You are developing a plug-in, and you don't want to keep stopping and starting Eclipse each time you want to test the plug-in.
Launch a runtime workbench, which opens a new workbench with your plug-in already installed for testing purposes.
If you want to, you can build the plug-in created in the previous recipe and deploy it to the plugins directory (see Recipe 12.5). But for testing purposes, there's an easier way. All you have to do while developing a plug-in is to launch a runtime workbench, which will appear with your plug-in already installed.
To launch a runtime workbench, highlight the plug-in project in the Package Explorer, select Run Run, click the Run-time Workbench node in the left pane of the Run dialog, and click the New button, creating a new launch configuration, as shown in Figure 12-9. Accept the defaults by clicking Run.
Figure 12-9. Creating a launch configuration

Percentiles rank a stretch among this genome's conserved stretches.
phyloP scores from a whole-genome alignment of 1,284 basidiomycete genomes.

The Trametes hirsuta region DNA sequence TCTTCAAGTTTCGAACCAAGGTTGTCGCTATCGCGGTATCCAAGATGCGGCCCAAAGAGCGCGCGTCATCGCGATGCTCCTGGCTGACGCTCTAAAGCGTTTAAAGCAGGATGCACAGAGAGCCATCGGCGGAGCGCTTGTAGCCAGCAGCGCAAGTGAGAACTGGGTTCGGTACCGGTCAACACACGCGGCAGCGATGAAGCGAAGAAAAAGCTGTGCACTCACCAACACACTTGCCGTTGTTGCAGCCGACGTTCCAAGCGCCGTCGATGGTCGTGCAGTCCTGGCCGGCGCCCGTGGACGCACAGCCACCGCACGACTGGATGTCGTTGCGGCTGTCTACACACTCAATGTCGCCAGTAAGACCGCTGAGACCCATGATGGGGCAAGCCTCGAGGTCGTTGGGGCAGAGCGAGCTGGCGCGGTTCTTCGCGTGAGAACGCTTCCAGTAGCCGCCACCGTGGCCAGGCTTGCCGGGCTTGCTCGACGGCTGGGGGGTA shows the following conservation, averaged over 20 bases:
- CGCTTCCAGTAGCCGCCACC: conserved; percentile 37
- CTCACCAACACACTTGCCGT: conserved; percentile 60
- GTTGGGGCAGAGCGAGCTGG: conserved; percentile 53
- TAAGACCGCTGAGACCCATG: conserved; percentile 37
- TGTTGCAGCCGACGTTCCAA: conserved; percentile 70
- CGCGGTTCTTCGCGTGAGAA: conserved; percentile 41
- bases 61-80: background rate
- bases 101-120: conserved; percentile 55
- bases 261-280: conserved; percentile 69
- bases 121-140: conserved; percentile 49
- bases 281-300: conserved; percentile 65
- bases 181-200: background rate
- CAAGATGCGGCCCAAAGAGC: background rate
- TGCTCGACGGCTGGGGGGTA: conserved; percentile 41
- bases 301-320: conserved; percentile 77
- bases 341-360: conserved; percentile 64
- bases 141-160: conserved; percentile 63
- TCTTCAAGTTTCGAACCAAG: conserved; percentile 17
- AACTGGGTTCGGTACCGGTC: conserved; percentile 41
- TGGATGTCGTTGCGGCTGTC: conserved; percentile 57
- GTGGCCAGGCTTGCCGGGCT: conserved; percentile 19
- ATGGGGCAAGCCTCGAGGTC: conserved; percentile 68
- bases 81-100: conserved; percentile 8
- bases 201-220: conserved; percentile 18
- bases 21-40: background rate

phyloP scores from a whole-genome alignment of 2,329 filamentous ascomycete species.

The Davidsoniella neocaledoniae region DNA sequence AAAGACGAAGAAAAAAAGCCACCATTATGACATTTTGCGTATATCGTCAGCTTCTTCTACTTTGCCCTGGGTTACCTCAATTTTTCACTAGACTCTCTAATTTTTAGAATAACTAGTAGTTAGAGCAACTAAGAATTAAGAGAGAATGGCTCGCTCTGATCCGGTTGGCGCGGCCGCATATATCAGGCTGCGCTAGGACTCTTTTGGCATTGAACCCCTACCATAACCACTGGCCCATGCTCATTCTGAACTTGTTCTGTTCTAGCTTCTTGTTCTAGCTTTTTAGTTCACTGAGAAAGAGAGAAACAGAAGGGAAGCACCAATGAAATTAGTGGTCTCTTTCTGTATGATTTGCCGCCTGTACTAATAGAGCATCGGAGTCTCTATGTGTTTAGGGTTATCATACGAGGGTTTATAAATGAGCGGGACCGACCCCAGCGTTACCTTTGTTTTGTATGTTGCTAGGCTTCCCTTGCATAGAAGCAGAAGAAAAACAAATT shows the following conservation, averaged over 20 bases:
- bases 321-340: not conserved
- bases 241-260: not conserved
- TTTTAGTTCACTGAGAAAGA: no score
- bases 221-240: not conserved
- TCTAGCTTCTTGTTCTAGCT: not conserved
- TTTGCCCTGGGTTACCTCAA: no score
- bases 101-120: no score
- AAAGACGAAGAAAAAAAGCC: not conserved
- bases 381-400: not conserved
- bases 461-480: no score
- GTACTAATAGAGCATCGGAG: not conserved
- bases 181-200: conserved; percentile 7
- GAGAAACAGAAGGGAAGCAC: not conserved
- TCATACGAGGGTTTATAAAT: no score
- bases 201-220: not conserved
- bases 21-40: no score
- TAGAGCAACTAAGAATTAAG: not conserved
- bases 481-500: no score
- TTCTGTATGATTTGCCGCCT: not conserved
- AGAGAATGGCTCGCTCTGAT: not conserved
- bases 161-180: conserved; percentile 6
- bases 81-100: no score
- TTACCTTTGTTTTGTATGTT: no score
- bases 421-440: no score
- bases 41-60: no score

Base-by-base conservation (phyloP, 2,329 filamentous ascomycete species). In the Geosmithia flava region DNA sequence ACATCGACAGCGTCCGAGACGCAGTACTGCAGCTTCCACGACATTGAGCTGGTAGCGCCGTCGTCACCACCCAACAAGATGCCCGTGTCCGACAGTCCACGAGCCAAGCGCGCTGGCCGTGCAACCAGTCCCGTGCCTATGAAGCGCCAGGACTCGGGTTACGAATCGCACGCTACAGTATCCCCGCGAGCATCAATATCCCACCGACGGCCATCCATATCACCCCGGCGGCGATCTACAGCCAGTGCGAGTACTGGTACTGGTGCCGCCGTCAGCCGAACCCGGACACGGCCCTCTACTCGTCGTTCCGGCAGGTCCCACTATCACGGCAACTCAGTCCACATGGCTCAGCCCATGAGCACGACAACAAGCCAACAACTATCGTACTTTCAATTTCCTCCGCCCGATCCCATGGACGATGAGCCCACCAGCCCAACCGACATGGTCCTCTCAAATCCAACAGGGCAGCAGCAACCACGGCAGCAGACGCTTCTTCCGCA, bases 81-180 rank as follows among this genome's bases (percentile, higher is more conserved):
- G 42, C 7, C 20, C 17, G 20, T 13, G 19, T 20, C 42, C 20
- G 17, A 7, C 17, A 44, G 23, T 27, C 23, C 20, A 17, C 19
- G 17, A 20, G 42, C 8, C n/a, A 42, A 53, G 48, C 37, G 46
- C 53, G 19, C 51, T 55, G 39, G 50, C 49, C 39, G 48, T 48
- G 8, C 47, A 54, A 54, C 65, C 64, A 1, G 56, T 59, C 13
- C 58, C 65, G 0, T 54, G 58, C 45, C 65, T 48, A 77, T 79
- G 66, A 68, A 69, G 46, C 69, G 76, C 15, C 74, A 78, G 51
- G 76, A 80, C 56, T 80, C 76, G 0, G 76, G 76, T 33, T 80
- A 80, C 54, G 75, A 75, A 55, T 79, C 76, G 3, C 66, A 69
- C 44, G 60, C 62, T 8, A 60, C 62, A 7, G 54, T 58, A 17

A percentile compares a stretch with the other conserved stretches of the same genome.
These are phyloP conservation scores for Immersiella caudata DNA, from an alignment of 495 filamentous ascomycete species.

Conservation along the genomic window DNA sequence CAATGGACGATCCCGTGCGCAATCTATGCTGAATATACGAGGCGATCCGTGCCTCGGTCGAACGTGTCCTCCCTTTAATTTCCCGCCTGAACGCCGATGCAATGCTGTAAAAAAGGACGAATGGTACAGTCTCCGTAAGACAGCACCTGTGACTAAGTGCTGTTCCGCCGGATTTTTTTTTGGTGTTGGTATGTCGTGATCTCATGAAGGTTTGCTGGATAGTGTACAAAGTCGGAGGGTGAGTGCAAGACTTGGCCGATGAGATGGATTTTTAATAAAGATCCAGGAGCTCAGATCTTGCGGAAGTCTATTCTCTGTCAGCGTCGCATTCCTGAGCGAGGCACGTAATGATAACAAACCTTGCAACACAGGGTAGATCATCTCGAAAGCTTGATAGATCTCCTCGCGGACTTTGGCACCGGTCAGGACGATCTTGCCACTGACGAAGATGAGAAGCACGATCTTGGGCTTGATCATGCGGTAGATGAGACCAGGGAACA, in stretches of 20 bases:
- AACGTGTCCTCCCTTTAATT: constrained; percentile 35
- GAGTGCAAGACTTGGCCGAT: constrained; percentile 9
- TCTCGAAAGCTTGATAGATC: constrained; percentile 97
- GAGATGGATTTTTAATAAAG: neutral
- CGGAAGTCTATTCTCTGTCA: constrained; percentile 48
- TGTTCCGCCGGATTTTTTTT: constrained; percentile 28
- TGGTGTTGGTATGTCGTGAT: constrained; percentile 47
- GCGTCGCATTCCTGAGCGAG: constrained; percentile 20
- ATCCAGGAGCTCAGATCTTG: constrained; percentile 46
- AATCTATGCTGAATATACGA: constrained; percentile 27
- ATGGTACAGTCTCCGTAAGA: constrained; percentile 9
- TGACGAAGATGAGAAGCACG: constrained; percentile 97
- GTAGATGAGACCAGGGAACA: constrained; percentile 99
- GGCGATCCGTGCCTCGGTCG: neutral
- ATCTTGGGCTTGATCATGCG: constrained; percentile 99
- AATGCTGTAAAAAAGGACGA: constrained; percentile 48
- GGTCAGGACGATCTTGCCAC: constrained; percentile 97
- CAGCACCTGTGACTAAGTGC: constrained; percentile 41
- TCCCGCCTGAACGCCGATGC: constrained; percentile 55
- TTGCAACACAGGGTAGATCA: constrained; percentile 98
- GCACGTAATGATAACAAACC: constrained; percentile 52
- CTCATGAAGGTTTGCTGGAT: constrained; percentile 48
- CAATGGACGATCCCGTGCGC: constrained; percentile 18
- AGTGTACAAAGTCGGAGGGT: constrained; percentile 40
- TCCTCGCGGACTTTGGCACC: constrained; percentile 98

This starts the Run-time Workbench. You can see the menu defined by the plug-in, Sample Menu, and the button (with the Eclipse icon) it adds to the toolbar in Figure 12-10.
Figure 12-10. A runtime workbench
To verify things are working as they should, select Sample Menu Sample Action or click the New button. The plug-in displays a message box with the message This plug-in is functional ., as shown in Figure 12-11.
Figure 12-11. The plug-in's message
Coolyou've now created and run an Eclipse plug-in. To quit, close the Run-time Workbench.
220.127.116.11 Eclipse 3.0
Eclipse 3.0 offers a new option on the Plug-ins tab of the Run-time Workbench launch configuration dialog that enables you to select a set of plug-ins to include while testing your plug-in. And as far as testing goes, the Eclipse 3.0 PDE has a new launcher for JUnit-based unit test suites for plug-ins. In fact, that's one of the big changes in Eclipse 3.0: you can use JUnit to test plug-ins.